Martin Pierre Brodeur is a former Canadian ice hockey goaltender and current advisor to the St. Louis Blues of the National Hockey League, who is widely regarded as one of the greatest all-time players at his position. In his 21-season tenure with the New Jersey Devils, he won three Stanley Cup championships and five Eastern Conference titles in seventeen postseason campaigns. He also won two Olympic gold medals with Team Canada in the 2002 and 2010 Winter Olympic Games, as well as several other medals with Team Canada in other international competitions. Brodeur holds numerous NHL and franchise records, including all-time regular season wins, losses, shutouts, and games played. He won at ...more on Wikipedia
#60 on The Best Current NHL Players
Still active as a major-junior hockey coach, Patrick Roy's legacy rests on his stellar play with both the Montreal Canadiens and the Colorado Avalanche between 1985 and 2003. Like other top goaltenders, Roy holds a handful of NHL records including for playoff games played, playoff wins, playoff shutouts and Conn Smythe Trophy wins, earning the nod as the MVP of the Stanley Cup Playoffs three times.
Though he's also remembered for perfecting the butterfly style of goaltending, Roy is also known for his physicality on and off the ice, fighting no less than two Detroit Red Wings netminders in the 1990s.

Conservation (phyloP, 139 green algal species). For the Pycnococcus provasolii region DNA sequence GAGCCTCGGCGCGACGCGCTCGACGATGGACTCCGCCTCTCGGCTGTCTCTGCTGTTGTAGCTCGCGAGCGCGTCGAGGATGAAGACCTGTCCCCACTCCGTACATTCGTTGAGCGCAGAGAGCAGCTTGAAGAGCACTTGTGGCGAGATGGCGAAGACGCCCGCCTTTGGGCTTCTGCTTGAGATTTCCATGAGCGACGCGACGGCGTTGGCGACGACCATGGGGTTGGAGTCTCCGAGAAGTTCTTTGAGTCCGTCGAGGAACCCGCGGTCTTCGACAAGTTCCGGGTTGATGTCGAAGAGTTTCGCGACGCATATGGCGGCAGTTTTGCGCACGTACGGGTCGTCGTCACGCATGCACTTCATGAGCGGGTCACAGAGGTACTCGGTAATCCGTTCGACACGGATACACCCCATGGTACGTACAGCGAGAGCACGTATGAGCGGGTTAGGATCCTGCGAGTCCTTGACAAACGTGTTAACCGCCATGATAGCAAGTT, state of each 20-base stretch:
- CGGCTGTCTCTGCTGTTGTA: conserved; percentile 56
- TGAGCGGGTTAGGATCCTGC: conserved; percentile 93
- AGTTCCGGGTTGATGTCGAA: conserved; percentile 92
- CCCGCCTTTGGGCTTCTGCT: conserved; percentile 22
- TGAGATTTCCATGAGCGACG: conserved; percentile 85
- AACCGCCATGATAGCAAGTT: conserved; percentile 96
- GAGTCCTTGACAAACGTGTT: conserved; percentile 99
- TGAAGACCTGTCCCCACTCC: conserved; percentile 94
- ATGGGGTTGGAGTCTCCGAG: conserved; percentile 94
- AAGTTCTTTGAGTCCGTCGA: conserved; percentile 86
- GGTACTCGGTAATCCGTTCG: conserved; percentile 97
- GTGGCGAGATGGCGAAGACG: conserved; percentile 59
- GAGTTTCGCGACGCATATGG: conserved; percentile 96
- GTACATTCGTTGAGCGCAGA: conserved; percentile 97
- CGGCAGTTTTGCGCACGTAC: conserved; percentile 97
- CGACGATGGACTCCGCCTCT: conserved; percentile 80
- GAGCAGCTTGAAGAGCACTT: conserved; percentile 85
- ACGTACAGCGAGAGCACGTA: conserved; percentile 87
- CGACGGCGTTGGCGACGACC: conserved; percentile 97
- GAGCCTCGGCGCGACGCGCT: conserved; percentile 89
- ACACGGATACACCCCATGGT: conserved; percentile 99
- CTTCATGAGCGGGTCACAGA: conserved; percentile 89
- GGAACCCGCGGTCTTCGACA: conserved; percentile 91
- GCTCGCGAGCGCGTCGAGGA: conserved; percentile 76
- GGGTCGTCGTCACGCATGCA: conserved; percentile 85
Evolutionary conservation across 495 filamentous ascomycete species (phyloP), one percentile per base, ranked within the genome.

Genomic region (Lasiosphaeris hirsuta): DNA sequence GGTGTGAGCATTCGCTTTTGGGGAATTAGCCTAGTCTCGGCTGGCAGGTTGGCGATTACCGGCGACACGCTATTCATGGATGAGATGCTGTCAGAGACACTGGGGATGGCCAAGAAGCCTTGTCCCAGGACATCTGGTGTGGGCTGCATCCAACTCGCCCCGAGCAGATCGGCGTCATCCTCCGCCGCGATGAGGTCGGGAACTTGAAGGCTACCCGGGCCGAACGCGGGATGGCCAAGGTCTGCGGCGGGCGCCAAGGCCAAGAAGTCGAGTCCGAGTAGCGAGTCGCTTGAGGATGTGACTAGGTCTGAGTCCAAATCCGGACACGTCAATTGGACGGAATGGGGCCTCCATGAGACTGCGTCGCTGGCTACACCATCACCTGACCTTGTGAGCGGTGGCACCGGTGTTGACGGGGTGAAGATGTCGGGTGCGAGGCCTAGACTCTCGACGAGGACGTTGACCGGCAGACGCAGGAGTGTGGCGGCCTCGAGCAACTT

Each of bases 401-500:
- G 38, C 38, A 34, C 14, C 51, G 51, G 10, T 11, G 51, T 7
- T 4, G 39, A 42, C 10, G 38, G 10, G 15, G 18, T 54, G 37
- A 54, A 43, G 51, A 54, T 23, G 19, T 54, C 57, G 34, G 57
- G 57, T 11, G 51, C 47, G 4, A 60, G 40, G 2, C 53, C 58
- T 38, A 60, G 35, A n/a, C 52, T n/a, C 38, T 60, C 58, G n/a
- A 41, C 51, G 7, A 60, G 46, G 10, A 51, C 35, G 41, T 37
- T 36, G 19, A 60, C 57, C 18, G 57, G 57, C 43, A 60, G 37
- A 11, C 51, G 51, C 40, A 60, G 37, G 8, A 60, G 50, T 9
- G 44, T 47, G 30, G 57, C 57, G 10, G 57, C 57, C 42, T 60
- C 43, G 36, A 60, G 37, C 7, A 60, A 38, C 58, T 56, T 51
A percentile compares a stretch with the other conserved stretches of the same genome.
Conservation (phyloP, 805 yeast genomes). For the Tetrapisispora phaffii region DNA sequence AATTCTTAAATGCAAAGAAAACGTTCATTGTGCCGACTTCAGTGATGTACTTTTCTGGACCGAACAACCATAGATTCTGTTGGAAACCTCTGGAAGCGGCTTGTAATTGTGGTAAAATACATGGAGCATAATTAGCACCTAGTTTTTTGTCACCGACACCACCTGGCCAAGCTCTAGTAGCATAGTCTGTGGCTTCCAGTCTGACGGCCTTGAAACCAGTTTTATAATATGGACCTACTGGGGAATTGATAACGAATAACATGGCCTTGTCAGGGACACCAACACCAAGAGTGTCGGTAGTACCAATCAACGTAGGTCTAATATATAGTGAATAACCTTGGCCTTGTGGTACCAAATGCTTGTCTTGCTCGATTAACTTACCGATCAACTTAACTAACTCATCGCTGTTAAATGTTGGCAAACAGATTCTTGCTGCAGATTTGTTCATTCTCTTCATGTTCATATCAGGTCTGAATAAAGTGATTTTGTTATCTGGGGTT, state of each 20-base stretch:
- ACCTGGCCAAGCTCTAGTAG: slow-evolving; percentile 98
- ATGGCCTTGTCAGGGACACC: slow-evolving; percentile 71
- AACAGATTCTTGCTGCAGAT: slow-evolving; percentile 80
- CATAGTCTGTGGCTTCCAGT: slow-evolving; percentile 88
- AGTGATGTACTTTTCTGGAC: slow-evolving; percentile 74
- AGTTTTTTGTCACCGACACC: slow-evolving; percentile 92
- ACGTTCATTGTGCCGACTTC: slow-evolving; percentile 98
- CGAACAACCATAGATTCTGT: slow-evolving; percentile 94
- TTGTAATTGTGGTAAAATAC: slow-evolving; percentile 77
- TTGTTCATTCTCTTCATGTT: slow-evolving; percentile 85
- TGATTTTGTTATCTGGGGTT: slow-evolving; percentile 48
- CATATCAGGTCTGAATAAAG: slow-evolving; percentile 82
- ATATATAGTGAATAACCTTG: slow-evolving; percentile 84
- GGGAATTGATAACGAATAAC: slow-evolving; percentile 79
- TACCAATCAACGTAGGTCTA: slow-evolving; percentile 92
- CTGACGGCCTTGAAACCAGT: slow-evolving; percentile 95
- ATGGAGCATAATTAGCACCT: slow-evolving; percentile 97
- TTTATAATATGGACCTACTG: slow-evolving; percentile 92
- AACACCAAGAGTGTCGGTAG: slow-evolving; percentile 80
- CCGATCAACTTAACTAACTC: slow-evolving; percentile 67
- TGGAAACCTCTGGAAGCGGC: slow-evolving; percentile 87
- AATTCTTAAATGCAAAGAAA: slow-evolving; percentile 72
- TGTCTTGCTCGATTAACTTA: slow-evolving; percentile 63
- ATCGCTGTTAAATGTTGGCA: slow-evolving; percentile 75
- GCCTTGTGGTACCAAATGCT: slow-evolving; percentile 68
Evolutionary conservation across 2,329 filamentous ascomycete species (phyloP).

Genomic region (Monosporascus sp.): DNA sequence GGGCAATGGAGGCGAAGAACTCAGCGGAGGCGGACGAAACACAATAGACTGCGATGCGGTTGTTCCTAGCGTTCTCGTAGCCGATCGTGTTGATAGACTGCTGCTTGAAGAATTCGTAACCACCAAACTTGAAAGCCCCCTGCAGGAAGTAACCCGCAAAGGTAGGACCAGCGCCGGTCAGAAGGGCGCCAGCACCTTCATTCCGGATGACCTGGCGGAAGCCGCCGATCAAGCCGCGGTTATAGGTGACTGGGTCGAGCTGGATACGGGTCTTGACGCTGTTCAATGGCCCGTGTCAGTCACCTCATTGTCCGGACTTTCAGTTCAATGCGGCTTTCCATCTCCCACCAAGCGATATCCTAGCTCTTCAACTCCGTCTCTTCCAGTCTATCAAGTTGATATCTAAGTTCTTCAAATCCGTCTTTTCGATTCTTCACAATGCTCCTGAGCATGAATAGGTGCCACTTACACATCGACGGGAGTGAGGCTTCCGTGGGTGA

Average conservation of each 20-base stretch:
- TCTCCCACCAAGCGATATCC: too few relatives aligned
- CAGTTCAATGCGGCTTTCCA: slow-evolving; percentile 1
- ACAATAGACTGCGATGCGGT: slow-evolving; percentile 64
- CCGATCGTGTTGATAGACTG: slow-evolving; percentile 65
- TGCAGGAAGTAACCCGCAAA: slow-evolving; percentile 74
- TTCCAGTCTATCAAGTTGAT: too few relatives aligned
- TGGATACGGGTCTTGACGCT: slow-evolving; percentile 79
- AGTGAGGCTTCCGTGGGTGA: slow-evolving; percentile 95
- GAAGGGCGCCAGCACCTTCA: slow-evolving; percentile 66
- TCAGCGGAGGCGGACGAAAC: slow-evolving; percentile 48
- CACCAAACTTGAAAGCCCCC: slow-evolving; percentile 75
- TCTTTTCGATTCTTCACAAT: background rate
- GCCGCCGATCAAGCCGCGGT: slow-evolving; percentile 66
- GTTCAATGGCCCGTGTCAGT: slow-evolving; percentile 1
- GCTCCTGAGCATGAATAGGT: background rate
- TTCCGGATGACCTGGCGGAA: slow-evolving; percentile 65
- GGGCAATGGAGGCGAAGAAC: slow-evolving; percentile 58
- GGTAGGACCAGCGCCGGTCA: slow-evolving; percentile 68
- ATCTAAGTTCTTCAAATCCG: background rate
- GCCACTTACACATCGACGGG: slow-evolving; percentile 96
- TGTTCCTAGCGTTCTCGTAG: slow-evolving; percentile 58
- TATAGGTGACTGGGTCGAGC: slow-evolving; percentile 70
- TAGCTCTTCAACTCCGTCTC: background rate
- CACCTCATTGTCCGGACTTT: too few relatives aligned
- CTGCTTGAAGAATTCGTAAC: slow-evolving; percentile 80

Patrick Jacques Roy is a Canadian former ice hockey goaltender and the current head coach and Vice President of Hockey Operations for the Colorado team,of the National Hockey League. He is regarded as one of the greatest goaltenders of all time. Nicknamed "Saint Patrick", Roy split his playing career in the NHL between the Montreal Canadiens, with whom he played for ten years, and the team, with whom he played for eight years. Roy won four Stanley Cups during his career, two with each franchise. ...more on Wikipedia
Playing for six NHL teams between 1952 and 1973, Jacques Plante earned a record six Vezina Trophies, numerous NHL All-Star Game selections and even the Hart Memorial Trophy in 1962 as the best player in the league. His six Stanley Cup, five of which were consecutive with the Montreal Canadiens, are impressive, but his impact on the game itself is what stands out.
Plante changed how goaltenders played the game, being the first to leave the net to control the puck, the first to raise a hand on an icing call and the first to wear a mask in net. Long story short, Plante is and always will be the best goaltender to ever appear between the pipes.
Joseph Jacques Omer Plante was a Canadian professional ice hockey goaltender. During a career lasting from 1947–1975, he was considered to be one of the most important innovators in hockey. He played for the Montreal Canadiens from 1953 to 1963; during his tenure, the team won the Stanley Cup six times, including five consecutive wins. Plante retired in 1965 but was persuaded to return to the National Hockey League to play for the expansion St. Louis Blues in 1968. He was later traded to the Toronto Maple Leafs in 1970 and to the Boston Bruins in 1973. He joined the World Hockey Association as coach and general manager for the Quebec Nordiques in 1973–74. He then played goal for the Edmonton ...more on Wikipedia